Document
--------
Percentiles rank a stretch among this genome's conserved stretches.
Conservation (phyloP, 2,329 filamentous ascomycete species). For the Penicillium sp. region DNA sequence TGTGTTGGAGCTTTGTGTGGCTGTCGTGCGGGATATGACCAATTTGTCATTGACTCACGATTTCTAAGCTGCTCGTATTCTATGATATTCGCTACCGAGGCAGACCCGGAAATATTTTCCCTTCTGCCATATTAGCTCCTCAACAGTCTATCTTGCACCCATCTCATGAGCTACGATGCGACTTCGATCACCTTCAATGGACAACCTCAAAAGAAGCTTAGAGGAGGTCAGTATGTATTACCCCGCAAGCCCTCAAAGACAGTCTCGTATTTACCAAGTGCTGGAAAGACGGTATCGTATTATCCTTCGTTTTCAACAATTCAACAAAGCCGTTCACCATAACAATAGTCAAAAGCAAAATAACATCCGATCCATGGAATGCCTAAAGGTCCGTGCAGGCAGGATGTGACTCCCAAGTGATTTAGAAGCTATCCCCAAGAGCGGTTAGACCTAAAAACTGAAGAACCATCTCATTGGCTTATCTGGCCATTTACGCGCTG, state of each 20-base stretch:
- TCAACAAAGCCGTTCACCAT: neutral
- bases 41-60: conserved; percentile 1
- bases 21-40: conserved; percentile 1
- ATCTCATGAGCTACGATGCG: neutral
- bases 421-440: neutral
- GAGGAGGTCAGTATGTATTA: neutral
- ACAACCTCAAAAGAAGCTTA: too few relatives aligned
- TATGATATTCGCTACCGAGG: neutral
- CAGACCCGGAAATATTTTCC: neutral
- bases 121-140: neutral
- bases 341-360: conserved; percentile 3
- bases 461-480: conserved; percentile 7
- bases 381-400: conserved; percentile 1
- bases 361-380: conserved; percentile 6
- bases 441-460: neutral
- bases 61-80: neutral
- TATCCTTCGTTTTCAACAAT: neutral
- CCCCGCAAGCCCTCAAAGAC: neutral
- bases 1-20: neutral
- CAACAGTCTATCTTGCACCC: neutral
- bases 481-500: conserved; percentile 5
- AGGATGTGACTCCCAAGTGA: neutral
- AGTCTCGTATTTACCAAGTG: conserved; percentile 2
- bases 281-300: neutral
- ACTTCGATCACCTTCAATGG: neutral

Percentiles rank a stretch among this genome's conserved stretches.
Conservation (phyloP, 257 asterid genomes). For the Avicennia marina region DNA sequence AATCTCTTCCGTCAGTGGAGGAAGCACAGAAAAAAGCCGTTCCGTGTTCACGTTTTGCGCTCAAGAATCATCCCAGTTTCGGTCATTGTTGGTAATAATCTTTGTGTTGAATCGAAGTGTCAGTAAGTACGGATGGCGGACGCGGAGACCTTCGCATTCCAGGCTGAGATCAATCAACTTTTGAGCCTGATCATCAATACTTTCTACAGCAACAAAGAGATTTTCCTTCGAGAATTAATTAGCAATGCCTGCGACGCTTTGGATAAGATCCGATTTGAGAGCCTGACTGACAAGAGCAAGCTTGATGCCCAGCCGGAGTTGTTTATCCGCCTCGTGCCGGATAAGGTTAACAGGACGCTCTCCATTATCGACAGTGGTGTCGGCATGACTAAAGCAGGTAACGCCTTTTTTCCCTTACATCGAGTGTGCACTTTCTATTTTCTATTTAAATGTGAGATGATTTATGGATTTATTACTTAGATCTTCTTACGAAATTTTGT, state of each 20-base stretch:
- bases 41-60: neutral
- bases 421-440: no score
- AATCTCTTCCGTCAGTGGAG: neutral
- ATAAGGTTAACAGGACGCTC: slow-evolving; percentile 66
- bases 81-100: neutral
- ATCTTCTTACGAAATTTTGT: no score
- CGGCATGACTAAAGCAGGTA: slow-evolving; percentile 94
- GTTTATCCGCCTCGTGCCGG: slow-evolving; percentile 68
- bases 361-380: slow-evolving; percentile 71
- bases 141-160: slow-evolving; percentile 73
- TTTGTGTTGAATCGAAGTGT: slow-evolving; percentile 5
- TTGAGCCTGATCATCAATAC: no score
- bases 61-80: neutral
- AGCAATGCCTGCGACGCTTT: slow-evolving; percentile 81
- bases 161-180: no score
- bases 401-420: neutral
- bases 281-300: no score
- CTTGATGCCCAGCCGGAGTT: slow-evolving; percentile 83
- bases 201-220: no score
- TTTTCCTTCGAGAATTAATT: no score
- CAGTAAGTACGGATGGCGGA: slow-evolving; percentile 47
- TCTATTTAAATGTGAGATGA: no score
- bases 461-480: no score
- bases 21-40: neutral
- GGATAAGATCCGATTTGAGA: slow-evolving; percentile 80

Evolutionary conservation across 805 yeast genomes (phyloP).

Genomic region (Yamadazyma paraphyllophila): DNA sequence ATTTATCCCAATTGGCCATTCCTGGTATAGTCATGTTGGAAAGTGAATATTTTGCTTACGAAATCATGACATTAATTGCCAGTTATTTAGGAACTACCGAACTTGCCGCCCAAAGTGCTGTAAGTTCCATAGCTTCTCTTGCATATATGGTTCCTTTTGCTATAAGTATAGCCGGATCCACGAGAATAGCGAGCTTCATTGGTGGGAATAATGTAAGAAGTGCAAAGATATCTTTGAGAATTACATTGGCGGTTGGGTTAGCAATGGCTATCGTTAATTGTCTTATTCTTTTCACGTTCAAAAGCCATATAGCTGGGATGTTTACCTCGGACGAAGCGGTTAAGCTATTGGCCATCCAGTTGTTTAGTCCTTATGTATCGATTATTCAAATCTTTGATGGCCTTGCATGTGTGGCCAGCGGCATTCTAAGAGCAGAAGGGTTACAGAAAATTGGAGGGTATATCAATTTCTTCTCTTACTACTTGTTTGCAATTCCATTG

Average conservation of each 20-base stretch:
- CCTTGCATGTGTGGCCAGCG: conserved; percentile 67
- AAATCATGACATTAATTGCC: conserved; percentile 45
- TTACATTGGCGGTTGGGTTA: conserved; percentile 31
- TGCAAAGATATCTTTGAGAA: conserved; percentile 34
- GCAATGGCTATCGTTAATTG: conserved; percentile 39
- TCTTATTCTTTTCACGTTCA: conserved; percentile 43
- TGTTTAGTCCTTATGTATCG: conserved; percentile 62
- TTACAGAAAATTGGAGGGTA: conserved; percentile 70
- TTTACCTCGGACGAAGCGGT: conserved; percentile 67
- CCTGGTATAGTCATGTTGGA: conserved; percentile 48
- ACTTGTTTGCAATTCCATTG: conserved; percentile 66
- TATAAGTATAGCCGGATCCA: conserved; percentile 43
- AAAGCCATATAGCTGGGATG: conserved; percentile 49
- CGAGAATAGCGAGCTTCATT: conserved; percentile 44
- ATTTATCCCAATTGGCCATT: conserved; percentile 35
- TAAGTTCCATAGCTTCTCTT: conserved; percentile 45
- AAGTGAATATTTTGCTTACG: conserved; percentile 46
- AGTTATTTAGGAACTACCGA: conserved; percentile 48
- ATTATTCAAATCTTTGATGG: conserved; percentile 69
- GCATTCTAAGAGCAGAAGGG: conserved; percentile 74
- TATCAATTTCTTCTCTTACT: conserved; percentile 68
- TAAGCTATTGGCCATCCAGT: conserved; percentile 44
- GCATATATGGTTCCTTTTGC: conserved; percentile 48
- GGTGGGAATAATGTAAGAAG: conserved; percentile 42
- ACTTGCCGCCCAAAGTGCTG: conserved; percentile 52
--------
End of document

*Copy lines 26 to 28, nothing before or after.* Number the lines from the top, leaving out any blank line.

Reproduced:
- bases 281-300: neutral
- ACTTCGATCACCTTCAATGG: neutral

Percentiles rank a stretch among this genome's conserved stretches.